How Should We Help Our Children Learn History?

History is a vitally important subject for us all. We need to know where we’ve come from and discover the struggles and incredible achievements of the past. History can be taught well, and badly. Taught badly, it is a dry series of dates, battles and names. Taught well, it is a collection of stories shared – a story of how we all came about and how our landscape, political systems and everyday lives have been shaped by the past.

How should we help our children discover all of this in a way which is exciting, relevant and hands on?

We decided to begin at the beginning.

When my son was 3-4, we began our history study with a very superficial chat about evolution. We learned about early people and explored the Stone Age, then moved through to Ancient Rome, Greece and Egypt. I discovered that our local library offers a wealth of beautiful picture books about every era, and I also wanted to bring history to life, so we made trips, both at home and away (we visited the British Museum to admire mummies and caskets and while on holiday in the Cotswolds we headed to the Roman baths.) We enjoyed heaps of practical activities, from cave paintings on the walls of our house with chalk and a spray bottle full of diluted paint, to a Lego sarcophagus and mummified cucumber.

Holding his Roman Standard aloft.

Although this was enriching and exciting, and my son learned a good deal, I still had a nagging concern. Was the focus of our learning rather Western-focused? I consider myself a reasonably well educated person but I had an abrupt realisation that I know shamefully little about broader global history. What was happening in China, India or Africa?

I began to look for something that would combine my love of the practical and holistic with a thorough exploration of world history.

Enter The Story of the World!* This amazing series** consists of four sets, each with a volume of stories about world history and an accompanying activity book. We began with Volume 2 begins at the Roman Empire and moves onto the Angles, Saxons and Celts and the story of Beowulf (which I remember finding gruesome at 9 but my 5 year old appeared surprisingly unfazed!) Imagine my excitement to discover that as well as Kings and Queens of Britain, later chapters include The Rise of Islam, African Kingdoms and the First Russians. The activities suggested are creative and playful – we’ve made a Roman Standard and played a Celtic battle game – and this week, after reading about how St Augustine came to Britain, I realised that we live an hour away from Canterbury – so off we popped on a field trip to St Augustine’s Abbey where my son stood in awe and astonishment, staring at the stones from the site where Augustine first built a church well over a thousand years ago.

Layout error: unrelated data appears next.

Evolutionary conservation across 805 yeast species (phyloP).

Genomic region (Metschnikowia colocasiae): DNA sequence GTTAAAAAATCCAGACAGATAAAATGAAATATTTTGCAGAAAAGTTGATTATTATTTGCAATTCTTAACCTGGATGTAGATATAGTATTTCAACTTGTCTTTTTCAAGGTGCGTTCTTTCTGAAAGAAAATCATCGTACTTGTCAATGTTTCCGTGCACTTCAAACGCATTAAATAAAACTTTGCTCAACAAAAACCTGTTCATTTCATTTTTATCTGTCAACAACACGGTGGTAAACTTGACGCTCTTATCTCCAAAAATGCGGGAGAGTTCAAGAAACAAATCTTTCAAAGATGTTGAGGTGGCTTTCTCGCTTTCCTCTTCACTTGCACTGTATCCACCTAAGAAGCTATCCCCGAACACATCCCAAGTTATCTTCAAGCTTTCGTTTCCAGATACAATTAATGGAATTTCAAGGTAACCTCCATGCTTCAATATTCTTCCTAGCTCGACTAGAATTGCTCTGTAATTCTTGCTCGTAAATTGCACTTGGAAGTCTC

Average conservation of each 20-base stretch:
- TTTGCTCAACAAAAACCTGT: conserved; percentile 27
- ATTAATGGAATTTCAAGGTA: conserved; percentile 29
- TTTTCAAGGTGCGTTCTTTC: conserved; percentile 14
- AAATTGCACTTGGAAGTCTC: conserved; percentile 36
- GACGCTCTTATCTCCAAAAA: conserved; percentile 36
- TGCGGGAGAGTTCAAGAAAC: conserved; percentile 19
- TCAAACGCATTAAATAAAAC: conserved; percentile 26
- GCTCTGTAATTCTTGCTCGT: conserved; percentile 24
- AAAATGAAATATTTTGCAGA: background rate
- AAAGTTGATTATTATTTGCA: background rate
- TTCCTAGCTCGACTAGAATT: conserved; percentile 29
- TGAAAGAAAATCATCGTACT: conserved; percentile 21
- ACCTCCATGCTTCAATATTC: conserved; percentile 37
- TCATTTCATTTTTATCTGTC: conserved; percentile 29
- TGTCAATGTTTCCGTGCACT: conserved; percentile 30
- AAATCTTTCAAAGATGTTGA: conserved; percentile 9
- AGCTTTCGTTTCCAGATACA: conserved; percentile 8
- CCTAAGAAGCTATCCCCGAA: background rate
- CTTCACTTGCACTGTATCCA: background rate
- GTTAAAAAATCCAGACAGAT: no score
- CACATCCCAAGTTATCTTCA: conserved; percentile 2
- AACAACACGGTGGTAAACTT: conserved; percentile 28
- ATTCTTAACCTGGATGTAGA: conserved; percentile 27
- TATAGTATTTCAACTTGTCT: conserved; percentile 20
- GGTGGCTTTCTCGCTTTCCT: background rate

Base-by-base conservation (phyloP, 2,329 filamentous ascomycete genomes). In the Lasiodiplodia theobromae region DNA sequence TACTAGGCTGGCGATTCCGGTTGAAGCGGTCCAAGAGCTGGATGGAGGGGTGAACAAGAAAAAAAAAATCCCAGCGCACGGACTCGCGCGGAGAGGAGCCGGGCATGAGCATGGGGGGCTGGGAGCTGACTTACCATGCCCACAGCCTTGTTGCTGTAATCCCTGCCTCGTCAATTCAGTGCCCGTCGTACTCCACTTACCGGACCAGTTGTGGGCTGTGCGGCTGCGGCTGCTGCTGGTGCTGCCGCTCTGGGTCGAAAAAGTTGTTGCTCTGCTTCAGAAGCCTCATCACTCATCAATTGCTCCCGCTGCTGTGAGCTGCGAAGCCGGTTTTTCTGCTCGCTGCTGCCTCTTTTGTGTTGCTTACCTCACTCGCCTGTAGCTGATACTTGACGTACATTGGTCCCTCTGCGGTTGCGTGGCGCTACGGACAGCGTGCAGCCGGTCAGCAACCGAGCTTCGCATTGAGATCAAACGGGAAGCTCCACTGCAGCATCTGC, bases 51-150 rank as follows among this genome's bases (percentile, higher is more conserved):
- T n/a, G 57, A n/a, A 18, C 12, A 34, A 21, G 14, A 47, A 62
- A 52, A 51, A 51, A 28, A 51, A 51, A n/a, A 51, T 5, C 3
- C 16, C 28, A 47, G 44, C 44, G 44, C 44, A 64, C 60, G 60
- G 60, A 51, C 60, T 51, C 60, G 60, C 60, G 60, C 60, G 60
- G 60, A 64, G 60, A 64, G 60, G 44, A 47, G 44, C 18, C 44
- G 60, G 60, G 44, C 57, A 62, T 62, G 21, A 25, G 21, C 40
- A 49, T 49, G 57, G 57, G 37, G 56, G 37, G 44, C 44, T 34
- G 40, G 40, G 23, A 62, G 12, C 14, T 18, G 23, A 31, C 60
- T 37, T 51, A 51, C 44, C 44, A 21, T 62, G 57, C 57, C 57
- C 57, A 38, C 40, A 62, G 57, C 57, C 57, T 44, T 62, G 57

How do you help your children find out about the past? Do you have any favourite resources or places to visit?

Investigating the Roman Baths.

Top Tips

These are useful for everyone – home educators or anyone who wants to support their child’s history education at home.

  1. Tell stories rather than list facts.
  2. Discuss. “Gosh, why do you think that happened? What would you have done?” You can record your child’s answers.
  3. Retell. Invite them to retell the story with words or pictures by acting it out. I enjoyed a spontaneous puppet show about a Celtic legend!
  4. Tailor to your child. My son seems to learn very well by listening so we bought a couple of Horrible Histories audiobooks.
  5. Keep it practical. Art, craft, cooking, DIY, building. Anything hands on, at any age.
  6. Use games and role play to help your child immerse in the story. If you have several children they can re-enact scenes, or you can do this with your family.
  7. Head out! Visit museums and historical sites – we are so lucky to have these all over the country.

Further Reading/Handy Links

Story of the World

Find out more here. *

Horrible Histories Audiobooks

Exploring St Augustine’s Abbey

** Please note that there are no affiliated links here – these are all my own opinions.